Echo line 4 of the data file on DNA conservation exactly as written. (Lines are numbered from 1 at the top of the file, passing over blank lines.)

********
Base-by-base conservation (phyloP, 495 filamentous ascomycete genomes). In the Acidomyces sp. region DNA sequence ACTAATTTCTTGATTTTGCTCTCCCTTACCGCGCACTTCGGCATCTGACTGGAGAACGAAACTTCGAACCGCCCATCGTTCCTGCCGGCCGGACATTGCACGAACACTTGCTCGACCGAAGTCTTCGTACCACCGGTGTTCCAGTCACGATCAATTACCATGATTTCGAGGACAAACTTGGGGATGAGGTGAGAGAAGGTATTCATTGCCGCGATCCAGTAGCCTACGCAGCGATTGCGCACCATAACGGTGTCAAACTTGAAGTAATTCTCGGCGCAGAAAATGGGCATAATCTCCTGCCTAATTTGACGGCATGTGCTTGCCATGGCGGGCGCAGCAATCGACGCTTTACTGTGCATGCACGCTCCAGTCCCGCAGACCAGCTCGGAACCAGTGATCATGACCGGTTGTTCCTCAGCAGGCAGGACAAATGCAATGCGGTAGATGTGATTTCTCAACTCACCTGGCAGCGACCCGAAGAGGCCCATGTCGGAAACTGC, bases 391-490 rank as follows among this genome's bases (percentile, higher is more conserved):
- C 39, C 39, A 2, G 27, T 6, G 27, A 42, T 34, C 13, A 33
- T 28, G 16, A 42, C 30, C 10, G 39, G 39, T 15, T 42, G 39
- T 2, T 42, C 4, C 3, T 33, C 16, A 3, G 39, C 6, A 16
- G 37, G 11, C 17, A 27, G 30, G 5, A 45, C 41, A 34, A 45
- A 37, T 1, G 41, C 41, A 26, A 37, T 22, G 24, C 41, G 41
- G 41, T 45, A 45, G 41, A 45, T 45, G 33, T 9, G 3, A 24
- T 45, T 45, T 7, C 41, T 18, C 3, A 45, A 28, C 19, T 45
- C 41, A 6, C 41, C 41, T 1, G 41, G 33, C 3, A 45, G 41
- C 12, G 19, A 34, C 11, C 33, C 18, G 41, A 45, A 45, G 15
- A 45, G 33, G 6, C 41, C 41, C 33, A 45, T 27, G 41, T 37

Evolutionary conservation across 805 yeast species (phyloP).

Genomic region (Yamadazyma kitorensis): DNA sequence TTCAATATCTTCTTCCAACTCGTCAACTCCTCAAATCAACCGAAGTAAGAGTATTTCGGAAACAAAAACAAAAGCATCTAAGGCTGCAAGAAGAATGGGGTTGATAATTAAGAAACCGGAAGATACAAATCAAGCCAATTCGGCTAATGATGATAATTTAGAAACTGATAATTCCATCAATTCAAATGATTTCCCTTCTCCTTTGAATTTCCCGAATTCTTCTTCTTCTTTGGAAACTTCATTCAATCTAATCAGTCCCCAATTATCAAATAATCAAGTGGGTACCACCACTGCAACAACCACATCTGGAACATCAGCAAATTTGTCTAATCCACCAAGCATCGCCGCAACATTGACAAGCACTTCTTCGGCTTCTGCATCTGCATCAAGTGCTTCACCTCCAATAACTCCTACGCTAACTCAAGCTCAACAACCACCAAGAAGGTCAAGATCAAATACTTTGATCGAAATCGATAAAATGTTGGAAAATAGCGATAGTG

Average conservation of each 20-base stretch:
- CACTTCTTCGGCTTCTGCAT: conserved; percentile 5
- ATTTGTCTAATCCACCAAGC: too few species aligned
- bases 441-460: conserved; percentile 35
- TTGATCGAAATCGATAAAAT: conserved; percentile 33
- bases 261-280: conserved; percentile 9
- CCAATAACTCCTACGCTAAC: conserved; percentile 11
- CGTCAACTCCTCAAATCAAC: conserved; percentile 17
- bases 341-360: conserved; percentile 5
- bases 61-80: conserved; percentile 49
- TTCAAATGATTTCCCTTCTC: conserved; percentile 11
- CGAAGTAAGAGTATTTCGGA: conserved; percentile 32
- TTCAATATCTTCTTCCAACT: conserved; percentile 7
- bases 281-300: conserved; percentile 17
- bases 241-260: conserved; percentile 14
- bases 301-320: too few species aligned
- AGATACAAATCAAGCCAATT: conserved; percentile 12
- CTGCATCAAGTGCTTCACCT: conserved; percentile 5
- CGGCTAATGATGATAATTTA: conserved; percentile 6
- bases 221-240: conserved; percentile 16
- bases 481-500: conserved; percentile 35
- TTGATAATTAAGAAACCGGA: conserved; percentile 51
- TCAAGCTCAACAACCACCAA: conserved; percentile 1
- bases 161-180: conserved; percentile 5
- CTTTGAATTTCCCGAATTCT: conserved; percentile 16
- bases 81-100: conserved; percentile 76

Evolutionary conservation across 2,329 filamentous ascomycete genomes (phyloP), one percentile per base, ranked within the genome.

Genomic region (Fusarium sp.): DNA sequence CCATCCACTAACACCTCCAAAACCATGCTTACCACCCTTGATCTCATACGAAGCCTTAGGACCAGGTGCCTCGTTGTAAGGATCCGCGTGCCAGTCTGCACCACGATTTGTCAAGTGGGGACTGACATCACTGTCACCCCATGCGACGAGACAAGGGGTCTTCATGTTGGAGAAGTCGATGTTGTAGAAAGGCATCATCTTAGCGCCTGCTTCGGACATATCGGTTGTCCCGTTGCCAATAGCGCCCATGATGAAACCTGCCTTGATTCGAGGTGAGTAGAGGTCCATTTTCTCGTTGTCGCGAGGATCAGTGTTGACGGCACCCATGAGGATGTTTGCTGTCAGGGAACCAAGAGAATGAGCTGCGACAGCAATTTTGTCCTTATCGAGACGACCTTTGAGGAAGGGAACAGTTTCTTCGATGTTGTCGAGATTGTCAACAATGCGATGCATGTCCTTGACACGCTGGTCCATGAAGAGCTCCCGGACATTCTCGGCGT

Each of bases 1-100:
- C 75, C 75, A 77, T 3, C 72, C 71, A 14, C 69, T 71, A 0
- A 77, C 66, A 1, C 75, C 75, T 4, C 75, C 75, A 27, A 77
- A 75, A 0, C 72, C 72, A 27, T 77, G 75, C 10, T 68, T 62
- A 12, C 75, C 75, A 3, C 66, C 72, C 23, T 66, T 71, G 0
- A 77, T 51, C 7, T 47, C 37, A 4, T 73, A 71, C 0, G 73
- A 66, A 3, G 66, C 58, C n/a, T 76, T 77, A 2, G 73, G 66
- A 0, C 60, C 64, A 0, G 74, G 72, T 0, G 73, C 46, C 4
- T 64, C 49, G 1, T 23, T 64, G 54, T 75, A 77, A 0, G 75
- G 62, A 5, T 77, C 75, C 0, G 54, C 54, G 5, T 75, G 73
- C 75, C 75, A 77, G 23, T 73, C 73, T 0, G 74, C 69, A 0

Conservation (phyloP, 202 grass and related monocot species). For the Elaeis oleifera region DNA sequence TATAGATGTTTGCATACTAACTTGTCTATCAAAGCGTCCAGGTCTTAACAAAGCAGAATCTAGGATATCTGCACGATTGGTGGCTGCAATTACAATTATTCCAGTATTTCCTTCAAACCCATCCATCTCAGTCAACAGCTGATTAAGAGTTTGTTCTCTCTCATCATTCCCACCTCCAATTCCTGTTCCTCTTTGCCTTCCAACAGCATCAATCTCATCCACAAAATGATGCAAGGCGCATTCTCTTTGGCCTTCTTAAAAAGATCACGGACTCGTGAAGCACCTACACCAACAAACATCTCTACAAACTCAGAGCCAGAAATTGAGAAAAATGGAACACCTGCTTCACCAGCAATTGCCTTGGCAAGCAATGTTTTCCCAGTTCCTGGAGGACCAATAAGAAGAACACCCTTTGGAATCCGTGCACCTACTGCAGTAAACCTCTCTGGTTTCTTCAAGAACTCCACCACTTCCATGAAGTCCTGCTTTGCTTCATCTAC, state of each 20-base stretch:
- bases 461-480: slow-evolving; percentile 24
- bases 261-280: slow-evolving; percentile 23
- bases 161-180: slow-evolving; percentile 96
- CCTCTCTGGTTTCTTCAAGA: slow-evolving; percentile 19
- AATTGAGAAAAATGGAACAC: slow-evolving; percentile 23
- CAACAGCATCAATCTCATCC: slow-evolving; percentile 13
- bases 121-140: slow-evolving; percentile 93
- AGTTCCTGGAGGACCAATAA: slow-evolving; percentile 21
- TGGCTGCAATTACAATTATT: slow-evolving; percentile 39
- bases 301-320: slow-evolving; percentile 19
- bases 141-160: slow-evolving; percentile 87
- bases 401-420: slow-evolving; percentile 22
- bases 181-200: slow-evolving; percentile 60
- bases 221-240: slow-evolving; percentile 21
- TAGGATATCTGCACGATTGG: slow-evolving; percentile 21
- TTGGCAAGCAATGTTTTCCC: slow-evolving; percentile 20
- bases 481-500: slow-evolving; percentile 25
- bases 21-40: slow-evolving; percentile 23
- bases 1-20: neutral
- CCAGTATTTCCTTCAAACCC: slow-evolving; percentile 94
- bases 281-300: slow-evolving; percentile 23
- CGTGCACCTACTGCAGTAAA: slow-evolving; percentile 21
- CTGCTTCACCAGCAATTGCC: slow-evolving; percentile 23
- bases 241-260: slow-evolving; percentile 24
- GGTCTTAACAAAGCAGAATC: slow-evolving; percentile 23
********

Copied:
- T 2, T 42, C 4, C 3, T 33, C 16, A 3, G 39, C 6, A 16